Establishing Long-Term Value from Day One
Establishing long-term value for a healthcare business is something that needs to be meticulously planned from the startup phase of a business’ lifecycle. Even before an owner decides when they would like to potentially sell or expand their business, professionals say they must take into account the importance of maintaining long-term value in order to be best prepared to show off their business when the time comes to part ways and make the most profit from their efforts over the years.
Lucas Hutchison, Senior Consultant with Pinnacle Healthcare Consulting says that there are a few main things to keep in mind when thinking long-term value.
“I think off the top of my head, demand for service or product is important, depending on the type of business that you are. For healthcare, physicians need to be looking at what sort of different types of services that physicians can offer and modify. They also need to be keeping an eye on what sort of services may be in the future or provided by another type of provider. They need to be aware of what other sort of competition there may be for service providers,” Hutchison says.
Charles Dailey, Vice President of ASD Management says that when considering value for the long-term in the sense of an Ambulatory Surgery Center (ASC), the first thing to consider is whether or not the business proposition is something that is a need in the current market.
“One must identify that there is a business need. Verify that there is an outpatient surgical demand for the chosen ASC location. Is the business there? Is the volume of outpatient surgical cases there? Will the project support enough volume to carry the center financially? A premarital analysis should review volume as well as review the different type of outpatient surgical cases that various disciplines would support,” Dailey says.
According to Dailey, different types of outpatient cases have different values in regards to profit. One must look at the complete mix of volume to determine financial sustainability.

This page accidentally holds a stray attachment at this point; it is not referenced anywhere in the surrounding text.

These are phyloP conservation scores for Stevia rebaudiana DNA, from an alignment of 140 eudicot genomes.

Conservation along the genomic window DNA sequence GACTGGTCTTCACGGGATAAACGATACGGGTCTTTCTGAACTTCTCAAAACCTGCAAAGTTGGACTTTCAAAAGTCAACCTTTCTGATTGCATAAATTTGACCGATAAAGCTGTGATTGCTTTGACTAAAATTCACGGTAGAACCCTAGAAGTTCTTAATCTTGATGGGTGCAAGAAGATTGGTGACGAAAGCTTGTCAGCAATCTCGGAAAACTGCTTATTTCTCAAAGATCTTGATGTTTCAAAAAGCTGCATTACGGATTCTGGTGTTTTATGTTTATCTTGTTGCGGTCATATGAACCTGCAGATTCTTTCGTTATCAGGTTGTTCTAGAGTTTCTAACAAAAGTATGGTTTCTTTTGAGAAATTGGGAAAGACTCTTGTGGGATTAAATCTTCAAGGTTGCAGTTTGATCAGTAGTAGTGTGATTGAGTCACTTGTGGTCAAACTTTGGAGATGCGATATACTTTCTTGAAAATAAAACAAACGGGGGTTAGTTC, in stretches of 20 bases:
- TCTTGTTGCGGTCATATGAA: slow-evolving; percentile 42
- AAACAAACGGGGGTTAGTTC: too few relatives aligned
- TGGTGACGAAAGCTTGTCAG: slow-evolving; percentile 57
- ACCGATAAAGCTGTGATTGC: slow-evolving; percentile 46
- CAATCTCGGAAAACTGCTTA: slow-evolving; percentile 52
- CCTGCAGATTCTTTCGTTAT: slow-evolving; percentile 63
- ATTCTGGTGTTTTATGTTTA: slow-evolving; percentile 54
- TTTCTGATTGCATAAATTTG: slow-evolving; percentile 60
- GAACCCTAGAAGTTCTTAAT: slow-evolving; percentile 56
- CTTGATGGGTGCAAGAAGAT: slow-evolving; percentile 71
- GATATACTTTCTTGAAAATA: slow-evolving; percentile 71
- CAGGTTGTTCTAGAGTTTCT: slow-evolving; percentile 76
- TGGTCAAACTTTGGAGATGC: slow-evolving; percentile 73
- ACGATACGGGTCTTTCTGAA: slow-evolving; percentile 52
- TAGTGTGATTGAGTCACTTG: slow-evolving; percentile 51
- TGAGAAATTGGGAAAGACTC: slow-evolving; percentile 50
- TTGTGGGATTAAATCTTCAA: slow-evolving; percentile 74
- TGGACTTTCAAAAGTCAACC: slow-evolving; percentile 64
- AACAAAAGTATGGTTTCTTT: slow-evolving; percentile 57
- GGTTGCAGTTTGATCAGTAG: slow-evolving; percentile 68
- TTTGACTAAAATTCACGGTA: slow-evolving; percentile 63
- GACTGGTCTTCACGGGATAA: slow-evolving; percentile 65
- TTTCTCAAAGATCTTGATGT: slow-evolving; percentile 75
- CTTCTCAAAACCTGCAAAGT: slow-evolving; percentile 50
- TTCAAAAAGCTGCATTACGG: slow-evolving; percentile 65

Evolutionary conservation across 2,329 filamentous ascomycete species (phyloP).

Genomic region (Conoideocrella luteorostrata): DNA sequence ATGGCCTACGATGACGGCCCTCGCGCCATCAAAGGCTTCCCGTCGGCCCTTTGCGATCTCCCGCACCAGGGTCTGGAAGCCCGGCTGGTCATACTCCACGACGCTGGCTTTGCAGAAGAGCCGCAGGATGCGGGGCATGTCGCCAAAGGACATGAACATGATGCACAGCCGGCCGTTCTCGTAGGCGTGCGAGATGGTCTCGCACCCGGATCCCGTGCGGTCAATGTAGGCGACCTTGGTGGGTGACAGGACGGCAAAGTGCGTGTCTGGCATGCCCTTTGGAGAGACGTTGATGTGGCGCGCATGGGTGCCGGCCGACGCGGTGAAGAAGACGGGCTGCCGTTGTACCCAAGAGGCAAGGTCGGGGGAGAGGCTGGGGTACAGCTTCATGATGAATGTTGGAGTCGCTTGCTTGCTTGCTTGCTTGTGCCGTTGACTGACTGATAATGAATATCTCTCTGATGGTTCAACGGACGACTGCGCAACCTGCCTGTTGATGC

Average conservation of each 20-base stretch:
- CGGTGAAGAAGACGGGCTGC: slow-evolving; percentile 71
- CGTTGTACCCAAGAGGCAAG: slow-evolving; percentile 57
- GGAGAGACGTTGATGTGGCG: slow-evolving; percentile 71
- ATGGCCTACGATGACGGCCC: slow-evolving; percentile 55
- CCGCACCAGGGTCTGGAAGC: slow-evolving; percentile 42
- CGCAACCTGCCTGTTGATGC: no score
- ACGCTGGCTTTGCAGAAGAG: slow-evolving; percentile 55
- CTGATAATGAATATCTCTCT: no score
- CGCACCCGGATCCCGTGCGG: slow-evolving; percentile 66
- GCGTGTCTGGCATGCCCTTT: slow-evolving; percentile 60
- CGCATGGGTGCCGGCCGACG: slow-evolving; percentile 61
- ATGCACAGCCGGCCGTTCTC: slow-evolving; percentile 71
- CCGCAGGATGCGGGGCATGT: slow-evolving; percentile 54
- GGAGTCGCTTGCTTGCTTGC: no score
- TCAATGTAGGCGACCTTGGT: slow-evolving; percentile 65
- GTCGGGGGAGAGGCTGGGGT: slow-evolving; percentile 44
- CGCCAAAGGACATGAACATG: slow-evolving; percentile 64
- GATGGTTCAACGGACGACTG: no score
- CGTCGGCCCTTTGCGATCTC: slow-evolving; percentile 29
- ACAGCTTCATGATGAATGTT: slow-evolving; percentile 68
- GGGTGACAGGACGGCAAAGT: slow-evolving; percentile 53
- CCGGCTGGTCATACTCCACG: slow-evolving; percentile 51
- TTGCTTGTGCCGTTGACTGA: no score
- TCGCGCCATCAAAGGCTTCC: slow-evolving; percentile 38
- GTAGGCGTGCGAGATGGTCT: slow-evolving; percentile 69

Dailey says that prospective owners must also pay attention to business dynamics of the area. Are the physicians in need of a new outpatient surgical facility? Is there current competition from other single day surgery facilities? These are some questions that need to be considered.
“If the market is already flooded, it would not make sense to develop another location. To take it a step further, the location should support a hospital or health systems in that geography. A new project must factor in the outpatient surgical services already provided by the hospital. Also consider approaching the hospital to determine interest with participation,” he says, emphasizing that there are many factors to consider when even thinking about starting a long-term healthcare business.
“If an initial market review supports the parameters mentioned above, the project has merit. This will not determine long term success of the facility. The next projection phase would be to develop a business plan which would incorporate long term goals. Last, it is important to note that operational management will be very important to ensure an efficient and profitable ASC.”
Pay Attention to the Business Lifecycle
As in all things in life, there is a cycle that a business goes through where important events can and will occur. The lifecycle of a business is: development, startup, growth, expansion/rapid growth, and maturity.
During the various stages of the lifecycle of an ASC, Dailey says that owners need to consider the case volume, the different types of cases, then focus on evaluating payor contracts in the area.